$2.99 on Amazon.com and £1.92 on Amazon.co.uk
You can also get Heart Stopper on Smashwords for $2.99 by entering the Coupon Code: AP69B
I’ve been tagged by fellow author Alison Grey for the 24th week of The Next Big Thing Blog Hop.
The idea is to hop from blog to blog to discover exciting books we might not have heard about or that are still works in progress. Each author will answer the same ten questions, then list authors who will answer the questions on their blogs next Wednesday.
So let’s get started..
My work in progress is Casting Shadows – The Further Misadventures of a Vision Painter. It is a sequel to Falling Colours – The Misadventures of a Vision Painter but due to personal circumstances I’m now not sure whether it will be finished so I’ll be talking more about Falling Colours which was published in June 2012.
When I was writing exercises for writing classes and working on my first novel Heart Stopper, I kept finding that life was imitating my writing in small and slightly scary ways. Over the previous few years I had already discovered the power and danger of writing out your visions for your future. When an exercise was set to write out a short story using magical realism, I thought of the idea of someone with the gift of turning people’s vision into reality. I did not want to write about a writer doing this, and since I enjoy painting, I came up with the concept of Vision Painting. I wrote a short story called The Vision Painter which I turned into the novel, Falling Colours.
Falling Colours does not really fit into any category. It has elements of magical realism, lesbian romance, and suspense. It has been nominated in the General Fiction category for awards for this reason.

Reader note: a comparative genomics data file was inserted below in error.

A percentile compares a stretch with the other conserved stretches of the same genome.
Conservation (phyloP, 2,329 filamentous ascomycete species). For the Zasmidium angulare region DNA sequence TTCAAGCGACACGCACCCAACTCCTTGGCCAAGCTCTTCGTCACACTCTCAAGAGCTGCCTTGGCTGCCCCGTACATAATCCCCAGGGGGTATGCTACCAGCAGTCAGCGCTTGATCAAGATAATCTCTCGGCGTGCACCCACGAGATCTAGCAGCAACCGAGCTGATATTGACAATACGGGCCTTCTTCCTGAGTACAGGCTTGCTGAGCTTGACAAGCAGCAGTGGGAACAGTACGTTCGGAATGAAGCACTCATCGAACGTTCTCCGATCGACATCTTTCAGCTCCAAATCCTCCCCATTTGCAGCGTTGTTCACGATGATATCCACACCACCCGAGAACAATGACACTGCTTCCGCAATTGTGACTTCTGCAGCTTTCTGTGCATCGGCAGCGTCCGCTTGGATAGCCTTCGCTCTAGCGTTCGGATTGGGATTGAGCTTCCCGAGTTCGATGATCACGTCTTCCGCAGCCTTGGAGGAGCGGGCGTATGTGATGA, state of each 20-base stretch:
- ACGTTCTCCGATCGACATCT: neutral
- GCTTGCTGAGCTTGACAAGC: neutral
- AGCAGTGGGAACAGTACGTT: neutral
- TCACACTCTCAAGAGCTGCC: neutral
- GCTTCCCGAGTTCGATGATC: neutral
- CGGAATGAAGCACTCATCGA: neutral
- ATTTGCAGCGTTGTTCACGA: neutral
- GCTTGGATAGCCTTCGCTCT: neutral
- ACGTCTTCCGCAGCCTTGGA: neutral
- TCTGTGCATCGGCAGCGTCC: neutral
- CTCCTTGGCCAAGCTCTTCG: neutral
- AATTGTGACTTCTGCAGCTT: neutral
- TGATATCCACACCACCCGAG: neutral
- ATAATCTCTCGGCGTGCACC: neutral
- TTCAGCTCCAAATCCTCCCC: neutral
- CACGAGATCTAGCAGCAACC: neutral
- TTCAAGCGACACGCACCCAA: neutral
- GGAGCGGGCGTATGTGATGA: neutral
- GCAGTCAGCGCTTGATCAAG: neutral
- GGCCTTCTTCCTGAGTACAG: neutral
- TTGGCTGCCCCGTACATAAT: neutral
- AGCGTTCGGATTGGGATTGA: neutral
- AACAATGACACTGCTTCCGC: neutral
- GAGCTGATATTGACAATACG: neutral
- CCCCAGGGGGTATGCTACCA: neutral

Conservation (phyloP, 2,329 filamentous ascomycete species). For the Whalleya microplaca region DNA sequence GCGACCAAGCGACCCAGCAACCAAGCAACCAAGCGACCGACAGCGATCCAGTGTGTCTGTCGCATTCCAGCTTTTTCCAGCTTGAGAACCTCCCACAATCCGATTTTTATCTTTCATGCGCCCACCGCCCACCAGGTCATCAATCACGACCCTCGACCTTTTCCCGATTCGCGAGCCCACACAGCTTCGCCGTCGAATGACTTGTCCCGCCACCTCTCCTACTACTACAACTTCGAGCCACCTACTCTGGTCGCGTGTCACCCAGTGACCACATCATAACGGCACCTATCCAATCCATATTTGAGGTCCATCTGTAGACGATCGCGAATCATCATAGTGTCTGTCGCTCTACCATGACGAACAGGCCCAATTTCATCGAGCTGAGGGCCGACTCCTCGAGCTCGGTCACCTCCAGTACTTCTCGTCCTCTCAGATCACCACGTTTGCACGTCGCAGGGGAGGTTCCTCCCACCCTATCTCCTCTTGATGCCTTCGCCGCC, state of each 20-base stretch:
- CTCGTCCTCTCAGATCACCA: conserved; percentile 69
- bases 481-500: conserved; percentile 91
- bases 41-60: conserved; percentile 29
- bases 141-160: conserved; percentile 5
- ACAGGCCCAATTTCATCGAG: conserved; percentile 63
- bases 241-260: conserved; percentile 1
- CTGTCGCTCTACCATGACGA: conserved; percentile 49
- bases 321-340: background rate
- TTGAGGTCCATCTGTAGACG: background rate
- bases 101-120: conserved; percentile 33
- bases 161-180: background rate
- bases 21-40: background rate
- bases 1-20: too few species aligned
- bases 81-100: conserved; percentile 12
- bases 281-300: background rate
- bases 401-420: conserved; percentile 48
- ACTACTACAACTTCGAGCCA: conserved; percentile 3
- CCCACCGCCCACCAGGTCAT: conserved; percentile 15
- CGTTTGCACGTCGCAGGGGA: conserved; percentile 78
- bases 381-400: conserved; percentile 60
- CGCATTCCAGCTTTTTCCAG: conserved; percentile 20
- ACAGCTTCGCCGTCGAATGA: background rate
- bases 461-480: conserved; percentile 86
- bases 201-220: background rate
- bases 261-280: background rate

When I wrote Heart Stopper and had an Irish-Indian character, Priya, who had no Irish blood in her, I found that people assumed that Priya was me. So I tried to change the protagonist’s ethnicity in Falling Colours but still wanted her to have an Irish-Indian background. I based Kiran on Aishwarya Rai who has beautiful and different coloured eyes to the norm of an Indian woman. So I guess it would make sense that Aishwarya could play her. Ashley was based on a crush I had at the time on a straight redhead. She grew more developed in my mind as I wrote Casting Shadows but I guess Julianne Moore or Jessica Chastain could play the Ashley that appears in Falling Colours. We are talking wishful thinking here, right..?
By the way, it didn’t work.. People still see Kiran as me..
What is the one-sentence synopsis of your book?
Falling Colours: Everything changes for Kiran, the only vision painter working in Ireland, when she meets a woman and makes a tiny wee mistake.
Casting Shadows: When everything she loves is threatened, Kiran has to uncover the secrets buried in the history of the vision painters.
What is the longer synopsis of your book?
Kiran is a vision painter. The only vision painter working in Ireland. Her vision painting practice isn’t doing too well and she works as a waitress in a struggling restaurant in Connemara. Everything changes when she meets a woman. And makes a tiny wee mistake.
Falling Colours (as described in a review) while thrilling in its pace and plot turns, is also a truly unique study of love and its effects.
I wrote and edited Falling Colours in five months. The writing flowed and I did most of my editing as I wrote. I found that the characters in the book pretty much told me what to write and I had a lot of fun especially in the interactions between Marge and Kiran.
Falling Colours was inspired by the idea that someone could help people find their own happiness by getting them to visualize it clearly.
Casting Shadows was inspired by a curiosity about the details of the entirely mythical profession of vision painting. How did it start? How does it work? How did the rules come into play? What happens when things go wrong?